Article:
A General Theory of Acquisitivity: On Human Nature, Productivity, and Survival

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iUniverse, Jan 1, 2000 - Business & Economics - 172 pages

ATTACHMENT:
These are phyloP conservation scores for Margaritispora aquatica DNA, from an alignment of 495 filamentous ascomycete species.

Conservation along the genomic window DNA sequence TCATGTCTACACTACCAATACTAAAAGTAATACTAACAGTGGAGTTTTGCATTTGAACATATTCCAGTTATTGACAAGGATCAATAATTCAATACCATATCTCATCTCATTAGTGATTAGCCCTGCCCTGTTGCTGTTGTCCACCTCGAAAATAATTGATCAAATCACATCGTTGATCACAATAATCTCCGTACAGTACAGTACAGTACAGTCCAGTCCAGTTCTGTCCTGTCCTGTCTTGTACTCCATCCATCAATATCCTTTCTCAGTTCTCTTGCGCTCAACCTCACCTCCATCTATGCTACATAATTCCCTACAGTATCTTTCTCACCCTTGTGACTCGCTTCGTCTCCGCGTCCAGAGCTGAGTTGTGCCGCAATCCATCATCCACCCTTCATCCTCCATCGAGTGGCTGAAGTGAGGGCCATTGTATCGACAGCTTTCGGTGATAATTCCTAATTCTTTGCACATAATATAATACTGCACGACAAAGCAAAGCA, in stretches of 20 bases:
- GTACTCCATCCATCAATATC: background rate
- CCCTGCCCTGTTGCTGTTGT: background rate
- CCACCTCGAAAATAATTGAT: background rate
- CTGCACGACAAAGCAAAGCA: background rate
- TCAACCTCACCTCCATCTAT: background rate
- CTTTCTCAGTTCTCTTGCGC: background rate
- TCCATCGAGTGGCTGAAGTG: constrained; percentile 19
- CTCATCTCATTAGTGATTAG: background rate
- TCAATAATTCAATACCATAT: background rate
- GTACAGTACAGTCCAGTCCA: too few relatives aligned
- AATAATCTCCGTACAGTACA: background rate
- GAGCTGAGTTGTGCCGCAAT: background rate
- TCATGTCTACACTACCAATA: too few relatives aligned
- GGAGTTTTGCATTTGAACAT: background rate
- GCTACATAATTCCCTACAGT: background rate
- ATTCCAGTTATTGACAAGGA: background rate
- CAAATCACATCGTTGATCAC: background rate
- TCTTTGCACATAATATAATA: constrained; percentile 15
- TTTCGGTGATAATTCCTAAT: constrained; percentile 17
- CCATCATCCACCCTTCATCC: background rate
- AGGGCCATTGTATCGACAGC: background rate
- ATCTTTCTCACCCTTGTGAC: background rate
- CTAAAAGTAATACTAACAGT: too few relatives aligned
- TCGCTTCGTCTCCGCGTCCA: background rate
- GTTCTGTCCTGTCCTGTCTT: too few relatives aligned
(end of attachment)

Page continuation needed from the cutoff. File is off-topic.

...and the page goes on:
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"Greed is Good." Is this the best argument to be made on behalf of human aspirations and the free market? Acquisitivity uproots the "greed is good" philosophy, showing it to be both wrong and largely irrelevent in defining human nature and the dynamics of economic progress.The author looks behind Adam Smith's The Wealth of Nations to examine the origin and purpose of human conduct in the free market. The result is a purely conceived natural mechanism centered in each individual for efficient allocation of resources to the most productive and innovative person. Society is the indirect beneficiary.Acquistivity brings Adam Smith and The Wealth of Nations to the Twenty-First Century where the acquisitive energy of every individual can ride the Internet. The stock markets, business, education and, hopefully, governments will never be the same again.

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